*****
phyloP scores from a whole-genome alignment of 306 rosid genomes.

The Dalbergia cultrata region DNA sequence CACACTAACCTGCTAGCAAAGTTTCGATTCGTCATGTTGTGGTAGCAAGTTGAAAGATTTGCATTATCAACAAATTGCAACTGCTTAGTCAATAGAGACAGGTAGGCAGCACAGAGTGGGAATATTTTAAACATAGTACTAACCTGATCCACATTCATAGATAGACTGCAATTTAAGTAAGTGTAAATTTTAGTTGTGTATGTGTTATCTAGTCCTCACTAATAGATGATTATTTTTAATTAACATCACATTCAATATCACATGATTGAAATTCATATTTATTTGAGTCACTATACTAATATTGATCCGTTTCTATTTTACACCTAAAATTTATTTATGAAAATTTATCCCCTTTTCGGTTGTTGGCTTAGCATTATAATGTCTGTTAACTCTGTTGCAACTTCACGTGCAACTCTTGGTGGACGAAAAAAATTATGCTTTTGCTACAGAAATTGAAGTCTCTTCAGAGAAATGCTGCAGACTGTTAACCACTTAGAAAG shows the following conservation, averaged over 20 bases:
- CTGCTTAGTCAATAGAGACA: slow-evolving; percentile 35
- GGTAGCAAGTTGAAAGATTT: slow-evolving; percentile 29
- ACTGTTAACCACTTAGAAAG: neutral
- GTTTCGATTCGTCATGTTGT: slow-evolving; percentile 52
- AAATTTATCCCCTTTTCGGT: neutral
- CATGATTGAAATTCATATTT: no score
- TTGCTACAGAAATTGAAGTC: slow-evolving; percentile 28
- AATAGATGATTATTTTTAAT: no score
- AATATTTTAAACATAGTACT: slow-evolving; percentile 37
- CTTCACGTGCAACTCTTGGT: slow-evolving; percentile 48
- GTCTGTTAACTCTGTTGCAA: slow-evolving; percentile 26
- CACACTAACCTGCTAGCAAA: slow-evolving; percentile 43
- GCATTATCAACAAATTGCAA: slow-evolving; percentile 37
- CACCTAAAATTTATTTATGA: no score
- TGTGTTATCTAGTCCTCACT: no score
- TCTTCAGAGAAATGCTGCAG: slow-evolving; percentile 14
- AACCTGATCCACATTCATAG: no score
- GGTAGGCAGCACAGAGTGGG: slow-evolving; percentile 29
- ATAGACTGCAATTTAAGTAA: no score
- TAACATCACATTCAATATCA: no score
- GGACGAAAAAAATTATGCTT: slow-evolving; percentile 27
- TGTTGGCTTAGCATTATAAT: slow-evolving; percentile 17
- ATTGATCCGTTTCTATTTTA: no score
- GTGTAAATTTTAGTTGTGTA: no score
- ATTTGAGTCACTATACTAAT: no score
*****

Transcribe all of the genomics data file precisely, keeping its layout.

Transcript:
phyloP scores from a whole-genome alignment of 306 rosid genomes.

The Dalbergia cultrata region DNA sequence CACACTAACCTGCTAGCAAAGTTTCGATTCGTCATGTTGTGGTAGCAAGTTGAAAGATTTGCATTATCAACAAATTGCAACTGCTTAGTCAATAGAGACAGGTAGGCAGCACAGAGTGGGAATATTTTAAACATAGTACTAACCTGATCCACATTCATAGATAGACTGCAATTTAAGTAAGTGTAAATTTTAGTTGTGTATGTGTTATCTAGTCCTCACTAATAGATGATTATTTTTAATTAACATCACATTCAATATCACATGATTGAAATTCATATTTATTTGAGTCACTATACTAATATTGATCCGTTTCTATTTTACACCTAAAATTTATTTATGAAAATTTATCCCCTTTTCGGTTGTTGGCTTAGCATTATAATGTCTGTTAACTCTGTTGCAACTTCACGTGCAACTCTTGGTGGACGAAAAAAATTATGCTTTTGCTACAGAAATTGAAGTCTCTTCAGAGAAATGCTGCAGACTGTTAACCACTTAGAAAG shows the following conservation, averaged over 20 bases:
- CTGCTTAGTCAATAGAGACA: slow-evolving; percentile 35
- GGTAGCAAGTTGAAAGATTT: slow-evolving; percentile 29
- ACTGTTAACCACTTAGAAAG: neutral
- GTTTCGATTCGTCATGTTGT: slow-evolving; percentile 52
- AAATTTATCCCCTTTTCGGT: neutral
- CATGATTGAAATTCATATTT: no score
- TTGCTACAGAAATTGAAGTC: slow-evolving; percentile 28
- AATAGATGATTATTTTTAAT: no score
- AATATTTTAAACATAGTACT: slow-evolving; percentile 37
- CTTCACGTGCAACTCTTGGT: slow-evolving; percentile 48
- GTCTGTTAACTCTGTTGCAA: slow-evolving; percentile 26
- CACACTAACCTGCTAGCAAA: slow-evolving; percentile 43
- GCATTATCAACAAATTGCAA: slow-evolving; percentile 37
- CACCTAAAATTTATTTATGA: no score
- TGTGTTATCTAGTCCTCACT: no score
- TCTTCAGAGAAATGCTGCAG: slow-evolving; percentile 14
- AACCTGATCCACATTCATAG: no score
- GGTAGGCAGCACAGAGTGGG: slow-evolving; percentile 29
- ATAGACTGCAATTTAAGTAA: no score
- TAACATCACATTCAATATCA: no score
- GGACGAAAAAAATTATGCTT: slow-evolving; percentile 27
- TGTTGGCTTAGCATTATAAT: slow-evolving; percentile 17
- ATTGATCCGTTTCTATTTTA: no score
- GTGTAAATTTTAGTTGTGTA: no score
- ATTTGAGTCACTATACTAAT: no score